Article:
How does a man get to be forty without knowing whether he’s gay? That’s a question Vince Fierro is almost afraid to answer. If he is gay, it’ll be a problem for his big, fat Italian family. Still, after three failed marriages, he can’t help but wonder if he’s been playing for the wrong team.

There’s only one way to settle it, once and for all—head for Chicago’s Boystown bars, far from anyone who knows him. Naturally, he runs smack into someone from the neighborhood.

Between working two jobs, going to school, taking care of his grandmother, and dealing with his mother’s ongoing substance abuse, Trey Giles has little time for fun, let alone dating someone who swears he’s straight. Yet after one night of dancing cheek-to-cheek to the sultry strains of Coltrane, Trey finds himself wanting to help Vinnie figure things out—no promises, and no sex.

It seems like a simple plan, until their “no-sex” night turns into the best date of their lives and forges a connection that complicates everything.

I originally read this book when it first came out in 2103 and I was new to reading this genre.  I really enjoyed it at that time.  When I had the chance to review this on audio I was both excited and nervous.  I wondered if this book would stand the test of time (and honestly many of my reads from then have not).  I’m happy to report that I enjoyed it just as much.  Honestly probably more because the narrator was excellent and really added to the story.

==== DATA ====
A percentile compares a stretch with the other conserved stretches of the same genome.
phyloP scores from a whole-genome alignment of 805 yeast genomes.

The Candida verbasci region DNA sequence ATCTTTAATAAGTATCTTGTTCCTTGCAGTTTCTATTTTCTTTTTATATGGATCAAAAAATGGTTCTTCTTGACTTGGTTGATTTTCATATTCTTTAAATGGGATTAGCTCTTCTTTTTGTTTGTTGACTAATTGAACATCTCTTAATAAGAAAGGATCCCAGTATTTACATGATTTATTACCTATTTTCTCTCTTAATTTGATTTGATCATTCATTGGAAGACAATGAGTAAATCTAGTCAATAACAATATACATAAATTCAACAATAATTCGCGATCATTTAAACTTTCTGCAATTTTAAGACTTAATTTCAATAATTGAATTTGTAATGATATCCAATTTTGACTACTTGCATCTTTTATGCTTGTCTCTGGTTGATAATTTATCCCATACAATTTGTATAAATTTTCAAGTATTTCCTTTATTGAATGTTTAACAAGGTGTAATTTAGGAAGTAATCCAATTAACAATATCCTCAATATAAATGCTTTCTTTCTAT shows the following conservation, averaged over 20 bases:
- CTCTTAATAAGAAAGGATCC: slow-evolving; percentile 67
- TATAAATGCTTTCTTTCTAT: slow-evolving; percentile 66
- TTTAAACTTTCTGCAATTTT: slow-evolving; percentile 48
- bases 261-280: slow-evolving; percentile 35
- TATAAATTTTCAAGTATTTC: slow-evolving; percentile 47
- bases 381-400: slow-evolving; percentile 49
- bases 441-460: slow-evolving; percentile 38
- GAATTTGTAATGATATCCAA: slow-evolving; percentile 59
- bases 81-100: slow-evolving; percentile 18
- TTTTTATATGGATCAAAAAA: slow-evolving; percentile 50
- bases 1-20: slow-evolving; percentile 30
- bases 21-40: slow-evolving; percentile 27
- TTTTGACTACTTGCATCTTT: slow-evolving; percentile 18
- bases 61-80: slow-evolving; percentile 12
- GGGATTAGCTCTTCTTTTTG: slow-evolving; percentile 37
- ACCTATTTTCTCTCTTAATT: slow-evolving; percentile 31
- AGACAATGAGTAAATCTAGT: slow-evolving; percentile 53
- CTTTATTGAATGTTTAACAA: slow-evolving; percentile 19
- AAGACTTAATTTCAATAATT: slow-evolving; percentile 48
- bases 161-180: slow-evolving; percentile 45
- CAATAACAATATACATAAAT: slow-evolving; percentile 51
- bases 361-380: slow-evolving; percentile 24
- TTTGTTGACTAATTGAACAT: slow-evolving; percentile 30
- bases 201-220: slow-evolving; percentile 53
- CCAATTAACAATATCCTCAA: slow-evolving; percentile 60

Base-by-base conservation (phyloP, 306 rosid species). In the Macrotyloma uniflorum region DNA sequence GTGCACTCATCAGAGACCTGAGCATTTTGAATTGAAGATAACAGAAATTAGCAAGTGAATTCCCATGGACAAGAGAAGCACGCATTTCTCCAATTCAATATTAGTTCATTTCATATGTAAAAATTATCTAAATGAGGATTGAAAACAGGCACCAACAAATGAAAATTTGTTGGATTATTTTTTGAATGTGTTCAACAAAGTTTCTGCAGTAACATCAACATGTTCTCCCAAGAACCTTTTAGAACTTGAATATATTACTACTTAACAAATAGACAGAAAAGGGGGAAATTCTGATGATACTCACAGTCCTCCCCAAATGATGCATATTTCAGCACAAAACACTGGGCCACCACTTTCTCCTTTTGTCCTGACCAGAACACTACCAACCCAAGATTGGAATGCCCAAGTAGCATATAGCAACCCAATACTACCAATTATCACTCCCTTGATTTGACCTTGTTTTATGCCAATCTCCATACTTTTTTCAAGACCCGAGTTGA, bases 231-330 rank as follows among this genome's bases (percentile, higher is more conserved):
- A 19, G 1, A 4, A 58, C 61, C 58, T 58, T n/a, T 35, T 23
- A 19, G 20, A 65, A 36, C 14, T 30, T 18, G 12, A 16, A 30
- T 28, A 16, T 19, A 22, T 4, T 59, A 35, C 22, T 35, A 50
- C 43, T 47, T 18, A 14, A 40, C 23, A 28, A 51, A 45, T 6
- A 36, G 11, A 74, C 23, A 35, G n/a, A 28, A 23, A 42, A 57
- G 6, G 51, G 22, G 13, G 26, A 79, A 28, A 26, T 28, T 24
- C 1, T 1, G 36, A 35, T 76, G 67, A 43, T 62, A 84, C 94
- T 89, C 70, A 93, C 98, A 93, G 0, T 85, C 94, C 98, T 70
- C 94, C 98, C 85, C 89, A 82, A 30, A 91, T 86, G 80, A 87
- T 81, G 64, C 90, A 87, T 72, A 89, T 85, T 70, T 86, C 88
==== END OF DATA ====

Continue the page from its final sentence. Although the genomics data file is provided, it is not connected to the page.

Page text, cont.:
The story is told in alternating points of view.  We hear from both Vince and Trey which was a bit weird at first because one is told first person pov and the other third.  It took me a minute to get my head around that but once I got used to the change I was able to easily follow along.
Vince is almost 40 and kind of lost.  He has a good job that he enjoys and a big, loving family but he’s just not happy and he’s failed every relationship he’s tried.  A series of events lead him to Trey who is a younger guy he knows from the neighborhood.  Sparks immediately fly and Vince is able to take baby steps towards dating a guy.  His journey is a tough one and there were times I wanted to shake Vince, but mostly my heart ached for him.  He’s so caught up in his fear and his overwhelming family and cultural expectations.  At his core though he is a really good guy.  He is kind and thoughtful and once he decides he’s committed to trying this thing with Trey he’s all in.
Trey I also loved as a MC.  He’s in his mid twenties but he’s way more mature.  Unfortunately his alcoholic mother has ensured he grew up way before his time.  I really loved the plot line that Trey wants to wait to have sex.  It wasn’t for religious reasons, just he wanted it to be special.  I don’t think I’ve read that before in the m/m genre and I thought it was a lovely change.